Magneto Battery Charger

Warning: connecting the battery directly to the mag post will demagnetize the magnets and possibly damage the mag coil. It is really important to orient the diode in the proper direction when connecting the charger to the magneto/battery. diodeA diode is a valve that lets electric current flow in only one direction. Diodes are rated by the amount of current they can carry and by the amount of reverse voltage they can stop. Generally when a diode fails it allows current to flow in both directions. A diode makes the magneto battery charger possible for two reasons: it blocks current flow from the battery to the magneto (which would demagnetize the magnets), and, it sends the positive half of the magneto’s alternating current to the battery. The magneto battery charger has three parts: a diode, an incandescent bulb and a bulb socket. The bulb acts as a ballast resistor and a fuse. It limits that amount of current allowed to pass from the magneto to the battery.  If all the current went to the battery there would be none left to energize the coils. When the engine is idling the bulb hardly lights up. As the rpms increase the “mag” puts out more power causing the filament to heat up and glow. The hot filament resists current flow so the current takes an easier route through the coils. If the diode fails the bulb acts as a buffer limiting the current that could discharge the magnets. If the bulb glows when the engine is not running the diode has failed.  Remove the bulb until you can replace the diode. Too much power and the bulb will act like a fuse and burn out, again protecting the magneto. I used a 1N5402 diode which is rated at 3 amps and 200V peak repetitive reverse voltage. I purchased several of these diodes years ago after reading an article by John Reagan.  I haven’t heard or read anywhere of a failure if this diode. A strong magneto puts out about 28VAC. The potential charging voltage is: mag output, minus the battery, minus the bulb. For a 6V battery an 1156, 12.8V bulb will do. Our camper pickup is 12V so I used an 1129 bulb rated at 6.4V .  If you do the math, the excess voltage over the sum of the battery and bulb voltage is about the same with each battery bulb combination. To build the charger I soldered the “battery” lead from the diode to the side of the bulb socket, encased the diode in heat shrink tubing and sealed the ends with some liquid electrical tape.  I then connected the magneto lead from the diode to the terminal block screw where the magneto wire attaches. The wire from the bulb socket was then attached to the main power feed from the battery at the terminal block.  If the bulb lights up the connection is backward. Use the diagram above as a guide. If you prefer to leave the engineering to an expert you can get a charger from Lang’s or from the manufacturer, John Reagan, at Fun Projects.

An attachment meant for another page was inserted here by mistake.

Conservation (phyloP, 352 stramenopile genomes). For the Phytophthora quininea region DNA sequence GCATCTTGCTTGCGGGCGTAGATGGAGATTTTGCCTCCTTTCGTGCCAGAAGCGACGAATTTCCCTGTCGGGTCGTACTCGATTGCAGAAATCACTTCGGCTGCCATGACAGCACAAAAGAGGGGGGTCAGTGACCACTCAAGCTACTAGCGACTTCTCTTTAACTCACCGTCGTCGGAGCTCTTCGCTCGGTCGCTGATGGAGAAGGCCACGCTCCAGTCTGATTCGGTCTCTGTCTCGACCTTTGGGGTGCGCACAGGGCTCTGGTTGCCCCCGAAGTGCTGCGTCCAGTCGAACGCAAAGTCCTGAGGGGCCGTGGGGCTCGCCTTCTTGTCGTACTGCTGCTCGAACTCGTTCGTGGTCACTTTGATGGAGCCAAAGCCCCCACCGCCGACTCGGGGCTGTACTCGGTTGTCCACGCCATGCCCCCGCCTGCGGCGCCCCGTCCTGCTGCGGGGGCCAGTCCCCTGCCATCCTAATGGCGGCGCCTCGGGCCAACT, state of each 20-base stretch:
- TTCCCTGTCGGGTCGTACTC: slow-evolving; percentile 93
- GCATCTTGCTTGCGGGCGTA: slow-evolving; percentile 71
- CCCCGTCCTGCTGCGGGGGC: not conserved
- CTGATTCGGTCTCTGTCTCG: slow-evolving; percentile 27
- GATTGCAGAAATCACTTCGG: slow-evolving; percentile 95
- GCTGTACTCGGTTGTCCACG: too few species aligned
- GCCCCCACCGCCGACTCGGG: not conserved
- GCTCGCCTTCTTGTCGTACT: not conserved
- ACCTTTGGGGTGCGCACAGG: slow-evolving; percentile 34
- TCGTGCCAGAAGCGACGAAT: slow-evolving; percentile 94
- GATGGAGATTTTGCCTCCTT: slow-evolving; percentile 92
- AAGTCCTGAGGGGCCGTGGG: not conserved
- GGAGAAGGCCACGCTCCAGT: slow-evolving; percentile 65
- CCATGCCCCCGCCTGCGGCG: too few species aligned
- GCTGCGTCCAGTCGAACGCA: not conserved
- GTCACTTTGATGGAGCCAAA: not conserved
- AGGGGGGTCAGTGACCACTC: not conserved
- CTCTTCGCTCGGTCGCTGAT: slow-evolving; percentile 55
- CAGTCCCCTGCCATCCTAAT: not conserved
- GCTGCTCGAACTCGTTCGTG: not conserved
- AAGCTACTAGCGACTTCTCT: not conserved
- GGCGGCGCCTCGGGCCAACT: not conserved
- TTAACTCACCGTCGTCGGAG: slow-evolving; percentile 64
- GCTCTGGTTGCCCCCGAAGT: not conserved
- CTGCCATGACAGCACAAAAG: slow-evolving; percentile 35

Update:

July 31: Peter and I tested the mag using an analog voltmeter and an 1156 – 12v bulb.  At high rpm it showed that mag was putting out 30v, which is probably why the 1129 bulb only lasts a few minutes at road speed (65-75 kmph).  I will try an 1156 – 12v bulb which should survive but may not leave must voltage to charge the battery.

August 20: Recently I drove about 200 miles, most at high speed and much of that on battery because I forgot to switch to mag.  The 1156 bulb still burns brightly at speed. After three days of camping and touring with lots of starts, pulling a trailer with LED tail, signal and brake lights, and electric brakes, the battery had nearly a full charge when we returned home. The electric brakes were employed a lot in the mountains.  Perhaps the 1156 bulb will provide some charging at touring speed.

 

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